Illinois.  It was 18 acres on a blacktop road, bordered on one side by a small brook.  It had a very large post and beam barn with a stone foundation.  And, the house had great bones – three stories, a large kitchen, wood floors, pocket doors, built-in china cabinets, and an elegant staircase.  Another plus was that it was just barely within our viable commuting limit.


However, there were three challenges.  The first is that the bones were in need of some serious restoration.  The second was that the most recent listing we could find was a little above our price range. And the third was that the “previous listing” was so previous that the owner had just taken the property off the market. 


Despite these challenges, we drove by the property many times.  We couldn’t give up the idea of owning it.  We explored the area.  We discussed the property’s potential, convinced ourselves that buying it was the right thing to do, and finally enlisted the help of a nearby real estate office to track down the owner.  It turned out the owner was tired of continually showing the house to people who didn’t have the stomach for its condition and was done going through the motions even one more time.  It was a bitter disappointment.  After that, we didn’t house hunt much. But, we still harbored the notion that maybe, just maybe, we could own that house someday.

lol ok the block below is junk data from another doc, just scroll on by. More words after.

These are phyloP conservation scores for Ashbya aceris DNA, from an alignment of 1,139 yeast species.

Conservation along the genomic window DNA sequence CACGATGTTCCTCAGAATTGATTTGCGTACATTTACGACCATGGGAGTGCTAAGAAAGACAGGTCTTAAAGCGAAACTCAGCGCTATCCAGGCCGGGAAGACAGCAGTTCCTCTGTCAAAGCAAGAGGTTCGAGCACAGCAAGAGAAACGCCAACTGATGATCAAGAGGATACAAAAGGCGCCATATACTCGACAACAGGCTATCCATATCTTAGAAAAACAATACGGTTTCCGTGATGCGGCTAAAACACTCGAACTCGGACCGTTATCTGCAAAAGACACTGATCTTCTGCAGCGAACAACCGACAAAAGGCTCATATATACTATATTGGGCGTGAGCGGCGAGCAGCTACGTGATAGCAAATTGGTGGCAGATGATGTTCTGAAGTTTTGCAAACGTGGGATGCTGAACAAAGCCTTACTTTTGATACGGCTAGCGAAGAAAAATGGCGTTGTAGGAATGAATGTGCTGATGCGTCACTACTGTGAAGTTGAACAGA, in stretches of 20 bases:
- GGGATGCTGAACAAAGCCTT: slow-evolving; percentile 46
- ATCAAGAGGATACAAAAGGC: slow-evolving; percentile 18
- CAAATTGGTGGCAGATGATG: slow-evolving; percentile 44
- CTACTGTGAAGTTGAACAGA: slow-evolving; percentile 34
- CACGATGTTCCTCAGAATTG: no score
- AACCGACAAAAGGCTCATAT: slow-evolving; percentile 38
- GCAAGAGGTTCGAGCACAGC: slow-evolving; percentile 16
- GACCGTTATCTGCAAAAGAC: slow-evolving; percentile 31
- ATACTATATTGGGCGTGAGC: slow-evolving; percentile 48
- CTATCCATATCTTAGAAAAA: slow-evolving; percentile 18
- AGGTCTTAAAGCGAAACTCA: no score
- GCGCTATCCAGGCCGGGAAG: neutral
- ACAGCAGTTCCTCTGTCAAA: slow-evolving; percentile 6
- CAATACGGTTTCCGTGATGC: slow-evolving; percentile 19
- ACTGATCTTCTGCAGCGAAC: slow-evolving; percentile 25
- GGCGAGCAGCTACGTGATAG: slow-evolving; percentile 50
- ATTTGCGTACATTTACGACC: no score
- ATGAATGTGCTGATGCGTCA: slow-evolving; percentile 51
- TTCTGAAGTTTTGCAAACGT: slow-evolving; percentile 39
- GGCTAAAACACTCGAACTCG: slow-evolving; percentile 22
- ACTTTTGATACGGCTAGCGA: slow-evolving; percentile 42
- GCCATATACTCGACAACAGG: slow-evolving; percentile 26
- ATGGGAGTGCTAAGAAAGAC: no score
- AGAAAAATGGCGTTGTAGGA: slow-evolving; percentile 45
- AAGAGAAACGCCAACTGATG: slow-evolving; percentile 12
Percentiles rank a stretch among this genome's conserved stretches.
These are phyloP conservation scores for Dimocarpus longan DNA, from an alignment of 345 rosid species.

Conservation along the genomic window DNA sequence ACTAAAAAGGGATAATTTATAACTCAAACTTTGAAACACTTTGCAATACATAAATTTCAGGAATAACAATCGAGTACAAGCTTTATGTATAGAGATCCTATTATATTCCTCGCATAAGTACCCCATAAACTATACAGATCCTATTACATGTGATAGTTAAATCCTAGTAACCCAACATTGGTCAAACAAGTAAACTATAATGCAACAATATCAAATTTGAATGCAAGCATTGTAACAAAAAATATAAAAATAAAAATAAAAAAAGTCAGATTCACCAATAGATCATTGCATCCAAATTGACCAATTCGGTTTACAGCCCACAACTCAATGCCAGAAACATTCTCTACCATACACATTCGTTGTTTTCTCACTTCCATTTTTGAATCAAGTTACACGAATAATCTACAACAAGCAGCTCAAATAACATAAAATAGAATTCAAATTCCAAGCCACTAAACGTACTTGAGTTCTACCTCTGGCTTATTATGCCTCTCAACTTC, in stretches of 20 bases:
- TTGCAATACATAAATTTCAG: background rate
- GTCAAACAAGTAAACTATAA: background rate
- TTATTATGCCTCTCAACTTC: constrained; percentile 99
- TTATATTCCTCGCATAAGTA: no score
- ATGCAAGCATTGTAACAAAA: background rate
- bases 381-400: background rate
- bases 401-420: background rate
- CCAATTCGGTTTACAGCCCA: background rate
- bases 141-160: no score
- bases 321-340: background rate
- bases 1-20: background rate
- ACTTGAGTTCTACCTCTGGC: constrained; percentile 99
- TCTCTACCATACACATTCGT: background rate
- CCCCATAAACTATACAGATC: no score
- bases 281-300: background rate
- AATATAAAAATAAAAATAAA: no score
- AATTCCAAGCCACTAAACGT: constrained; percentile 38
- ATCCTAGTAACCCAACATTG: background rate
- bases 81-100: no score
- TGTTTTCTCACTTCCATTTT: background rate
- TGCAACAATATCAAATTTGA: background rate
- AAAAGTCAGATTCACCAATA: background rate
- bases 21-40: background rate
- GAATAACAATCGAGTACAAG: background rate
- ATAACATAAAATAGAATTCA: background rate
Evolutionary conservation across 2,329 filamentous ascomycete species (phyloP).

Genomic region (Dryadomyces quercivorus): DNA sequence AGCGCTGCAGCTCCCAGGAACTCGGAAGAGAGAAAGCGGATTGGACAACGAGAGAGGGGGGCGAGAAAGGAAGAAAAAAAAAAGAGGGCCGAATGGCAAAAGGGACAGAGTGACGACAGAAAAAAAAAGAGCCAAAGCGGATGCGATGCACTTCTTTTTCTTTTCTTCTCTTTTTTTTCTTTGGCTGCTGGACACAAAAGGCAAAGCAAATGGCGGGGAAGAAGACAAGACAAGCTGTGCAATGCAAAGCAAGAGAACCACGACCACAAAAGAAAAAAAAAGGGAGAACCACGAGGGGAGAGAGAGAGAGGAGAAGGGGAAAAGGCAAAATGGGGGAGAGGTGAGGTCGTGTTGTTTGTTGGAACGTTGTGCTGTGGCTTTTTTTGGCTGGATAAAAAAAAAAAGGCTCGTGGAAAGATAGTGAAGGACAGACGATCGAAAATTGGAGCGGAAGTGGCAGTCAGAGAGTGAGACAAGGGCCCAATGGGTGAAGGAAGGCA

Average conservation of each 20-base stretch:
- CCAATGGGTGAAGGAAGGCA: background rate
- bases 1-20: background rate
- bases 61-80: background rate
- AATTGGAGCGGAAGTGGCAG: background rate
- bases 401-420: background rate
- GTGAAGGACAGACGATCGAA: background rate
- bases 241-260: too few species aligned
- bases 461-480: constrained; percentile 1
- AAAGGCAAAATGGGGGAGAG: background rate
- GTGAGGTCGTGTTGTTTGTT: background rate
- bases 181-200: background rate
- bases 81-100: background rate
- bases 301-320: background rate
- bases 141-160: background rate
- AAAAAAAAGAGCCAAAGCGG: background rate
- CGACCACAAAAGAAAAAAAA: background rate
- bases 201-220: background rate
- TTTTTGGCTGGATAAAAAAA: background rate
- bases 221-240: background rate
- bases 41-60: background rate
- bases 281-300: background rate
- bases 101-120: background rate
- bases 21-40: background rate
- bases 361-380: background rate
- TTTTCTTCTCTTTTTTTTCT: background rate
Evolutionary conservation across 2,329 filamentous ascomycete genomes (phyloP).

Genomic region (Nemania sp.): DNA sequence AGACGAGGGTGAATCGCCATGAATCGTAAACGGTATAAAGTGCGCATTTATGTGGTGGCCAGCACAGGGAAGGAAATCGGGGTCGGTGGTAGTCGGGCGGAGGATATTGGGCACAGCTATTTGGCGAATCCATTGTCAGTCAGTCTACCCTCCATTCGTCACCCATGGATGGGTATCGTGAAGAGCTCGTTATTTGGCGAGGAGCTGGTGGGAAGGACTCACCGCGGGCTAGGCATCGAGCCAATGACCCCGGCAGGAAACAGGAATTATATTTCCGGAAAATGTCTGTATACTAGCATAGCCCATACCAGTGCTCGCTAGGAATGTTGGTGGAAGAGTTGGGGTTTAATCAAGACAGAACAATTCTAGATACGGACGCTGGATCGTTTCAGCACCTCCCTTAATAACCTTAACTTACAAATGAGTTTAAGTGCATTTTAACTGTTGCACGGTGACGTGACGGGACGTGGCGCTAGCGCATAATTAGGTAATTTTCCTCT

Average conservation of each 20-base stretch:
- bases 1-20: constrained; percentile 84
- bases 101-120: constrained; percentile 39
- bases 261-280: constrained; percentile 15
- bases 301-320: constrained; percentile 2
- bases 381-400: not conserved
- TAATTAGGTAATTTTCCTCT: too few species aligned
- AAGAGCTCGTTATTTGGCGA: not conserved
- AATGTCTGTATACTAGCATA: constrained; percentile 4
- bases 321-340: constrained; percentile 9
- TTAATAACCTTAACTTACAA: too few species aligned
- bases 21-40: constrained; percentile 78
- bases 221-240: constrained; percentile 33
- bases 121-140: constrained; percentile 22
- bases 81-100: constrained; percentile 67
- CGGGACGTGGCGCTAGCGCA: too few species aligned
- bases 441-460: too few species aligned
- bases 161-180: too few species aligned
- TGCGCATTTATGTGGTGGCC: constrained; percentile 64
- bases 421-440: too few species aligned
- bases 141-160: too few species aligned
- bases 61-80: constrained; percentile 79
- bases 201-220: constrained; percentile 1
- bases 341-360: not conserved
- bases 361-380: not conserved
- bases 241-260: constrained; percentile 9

A few months later, my wife drove by out of curiosity and found cars in the driveway and horses in a newly fenced paddock.  What?  The story we heard was that a neighbor had convinced the owner to sell it to one of his children.  The hope of ever owning it went “poof” and we just stopped looking.


Family History Revisited
 

Over those three years, we became enamored with discussions of a quiet, simpler life in the county.  We became more interested in our family’s history, fawned over my grandparent’s old abandoned farmhouse in Nebraska, and talked to our families about our dreams. We even registered the domain name, “farmhouselife.com.”